Marion County overwhelmed by child abuse cases

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INDIANAPOLIS, Ind. (June 3, 2015) – We were the first to tell you of the overwhelming number of child abuse cases in Marion County. We’ve learned those cases have flooded DCS case workers, and the additional work load has passed on to nonprofits and others, now having to pick up the slack.

“Judge Marilyn Moores described it as a tsunami of kids entering the system,” said the Executive Director of Marion County Child Advocates, Cindy Booth.

A wave consuming our child courts with thousands of new kids, and new cases every single year.

“We have just this wave of children who suddenly started appearing in juvenile court because of heroin use by their parents, mental health issues, poverty… all those things that typically bring children into the system, we’ve just had way more of them come into the system,” said Booth.

Booth knows of this crisis all too well. Her organization is having to pick up the overflow from an overwhelmed Department of Child Services.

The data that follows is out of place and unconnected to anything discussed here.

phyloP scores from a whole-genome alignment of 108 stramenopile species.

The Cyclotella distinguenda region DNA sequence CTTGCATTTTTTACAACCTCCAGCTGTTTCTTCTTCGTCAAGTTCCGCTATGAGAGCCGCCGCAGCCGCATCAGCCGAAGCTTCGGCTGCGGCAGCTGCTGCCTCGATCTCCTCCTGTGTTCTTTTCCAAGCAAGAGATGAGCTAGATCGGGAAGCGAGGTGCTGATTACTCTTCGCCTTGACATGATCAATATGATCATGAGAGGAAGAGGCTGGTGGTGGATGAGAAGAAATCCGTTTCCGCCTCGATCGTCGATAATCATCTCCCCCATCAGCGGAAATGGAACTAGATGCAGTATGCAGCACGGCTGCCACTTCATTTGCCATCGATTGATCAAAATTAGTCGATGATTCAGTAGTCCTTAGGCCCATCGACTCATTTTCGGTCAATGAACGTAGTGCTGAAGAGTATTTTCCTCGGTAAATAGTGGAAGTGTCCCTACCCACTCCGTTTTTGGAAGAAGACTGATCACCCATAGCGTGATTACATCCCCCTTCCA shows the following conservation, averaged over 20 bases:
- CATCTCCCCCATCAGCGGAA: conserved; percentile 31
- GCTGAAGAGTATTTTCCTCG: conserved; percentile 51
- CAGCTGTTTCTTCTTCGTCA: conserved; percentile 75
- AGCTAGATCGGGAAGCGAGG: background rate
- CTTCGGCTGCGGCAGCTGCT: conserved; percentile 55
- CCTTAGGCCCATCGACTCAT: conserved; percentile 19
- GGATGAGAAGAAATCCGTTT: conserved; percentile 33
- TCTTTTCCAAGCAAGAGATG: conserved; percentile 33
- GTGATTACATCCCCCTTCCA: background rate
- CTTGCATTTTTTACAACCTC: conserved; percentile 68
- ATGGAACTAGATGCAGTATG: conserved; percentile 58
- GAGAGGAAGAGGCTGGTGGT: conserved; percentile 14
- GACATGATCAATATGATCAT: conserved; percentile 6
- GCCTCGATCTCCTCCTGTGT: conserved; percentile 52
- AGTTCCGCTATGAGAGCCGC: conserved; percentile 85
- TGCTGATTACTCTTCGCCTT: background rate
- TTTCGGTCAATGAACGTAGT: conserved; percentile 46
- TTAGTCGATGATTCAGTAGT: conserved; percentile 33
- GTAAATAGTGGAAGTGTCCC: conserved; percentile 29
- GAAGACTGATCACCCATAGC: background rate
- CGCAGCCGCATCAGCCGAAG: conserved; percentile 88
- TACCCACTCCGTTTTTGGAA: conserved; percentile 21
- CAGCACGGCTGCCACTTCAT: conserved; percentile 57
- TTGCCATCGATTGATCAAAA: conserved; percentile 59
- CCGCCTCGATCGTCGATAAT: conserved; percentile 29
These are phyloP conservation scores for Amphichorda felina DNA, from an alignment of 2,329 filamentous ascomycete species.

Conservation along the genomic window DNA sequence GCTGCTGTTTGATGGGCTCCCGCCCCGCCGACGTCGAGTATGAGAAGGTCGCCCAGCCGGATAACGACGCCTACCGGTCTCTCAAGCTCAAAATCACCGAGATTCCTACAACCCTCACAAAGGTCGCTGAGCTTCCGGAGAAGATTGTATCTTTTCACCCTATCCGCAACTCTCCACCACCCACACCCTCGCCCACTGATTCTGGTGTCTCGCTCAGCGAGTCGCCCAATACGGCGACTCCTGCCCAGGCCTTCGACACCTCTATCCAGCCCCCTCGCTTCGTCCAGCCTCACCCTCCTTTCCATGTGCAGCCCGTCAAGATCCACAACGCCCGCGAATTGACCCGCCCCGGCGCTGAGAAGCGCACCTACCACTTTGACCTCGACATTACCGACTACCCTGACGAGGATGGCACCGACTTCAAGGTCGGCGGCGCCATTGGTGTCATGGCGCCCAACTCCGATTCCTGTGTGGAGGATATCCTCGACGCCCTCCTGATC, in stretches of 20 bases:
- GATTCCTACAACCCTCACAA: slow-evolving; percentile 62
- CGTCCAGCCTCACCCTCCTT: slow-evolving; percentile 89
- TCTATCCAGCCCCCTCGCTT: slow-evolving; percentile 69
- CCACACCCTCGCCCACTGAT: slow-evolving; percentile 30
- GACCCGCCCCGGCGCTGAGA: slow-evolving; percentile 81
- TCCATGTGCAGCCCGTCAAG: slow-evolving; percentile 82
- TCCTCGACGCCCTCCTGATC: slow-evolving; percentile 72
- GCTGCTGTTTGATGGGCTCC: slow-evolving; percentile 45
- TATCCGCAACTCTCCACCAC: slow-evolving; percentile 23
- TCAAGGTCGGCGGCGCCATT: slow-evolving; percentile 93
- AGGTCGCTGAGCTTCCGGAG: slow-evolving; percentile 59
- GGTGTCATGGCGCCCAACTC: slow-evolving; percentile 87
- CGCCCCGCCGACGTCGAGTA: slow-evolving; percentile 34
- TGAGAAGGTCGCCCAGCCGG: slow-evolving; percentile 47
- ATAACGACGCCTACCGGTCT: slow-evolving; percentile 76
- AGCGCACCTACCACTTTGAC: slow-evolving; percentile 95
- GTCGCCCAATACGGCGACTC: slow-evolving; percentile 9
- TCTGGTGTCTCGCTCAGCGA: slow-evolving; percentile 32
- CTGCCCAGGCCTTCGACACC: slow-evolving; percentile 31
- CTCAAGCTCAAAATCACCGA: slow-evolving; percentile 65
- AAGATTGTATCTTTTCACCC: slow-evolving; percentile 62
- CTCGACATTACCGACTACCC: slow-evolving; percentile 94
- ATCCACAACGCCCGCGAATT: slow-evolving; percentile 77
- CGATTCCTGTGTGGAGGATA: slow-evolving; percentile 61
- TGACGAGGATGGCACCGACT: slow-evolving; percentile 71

“What happens when we have 1,000 more children in the system is, is that everyone is taxed, everyone is overburdened, so you’re talking the juvenile court judge, the magistrates who hear, the court bailiff, the court reporters, the service providers,” she said.

As of March, there were 4,427 cases in Marion County, handled by 260 case managers. That equates to 17 cases per manager; the absolute limit allowed by the state.

In May, Marion County Juvenile Court Judge Marilyn Moores had this to say to reporters, “The children of Indianapolis are in a crisis. A crisis not of their making, a crisis they’re powerless to fix and a crisis of absolutely huge proportions.”

DCS is not able to handle all the cases in Marion County. As of May, Child Advocates was serving almost 6,000 children. And the “tsunami” never stops. In May 2014, Child Advocates received 239 new cases, in May of 2015, they received 392.

“We already don’t have enough volunteers and now we’re really overburdened,” said Booth.

The General Assembly this session allotted $7.5 million to hire an additional 117 DCS employees. But that according to Child Advocates is likely not enough. There are so many new children added to the system every year, there will likely have to be an annual DCS case manager increase.

If you’d like to be a court appointed child advocate, or a foster parent, visit Child Advocates’ website.

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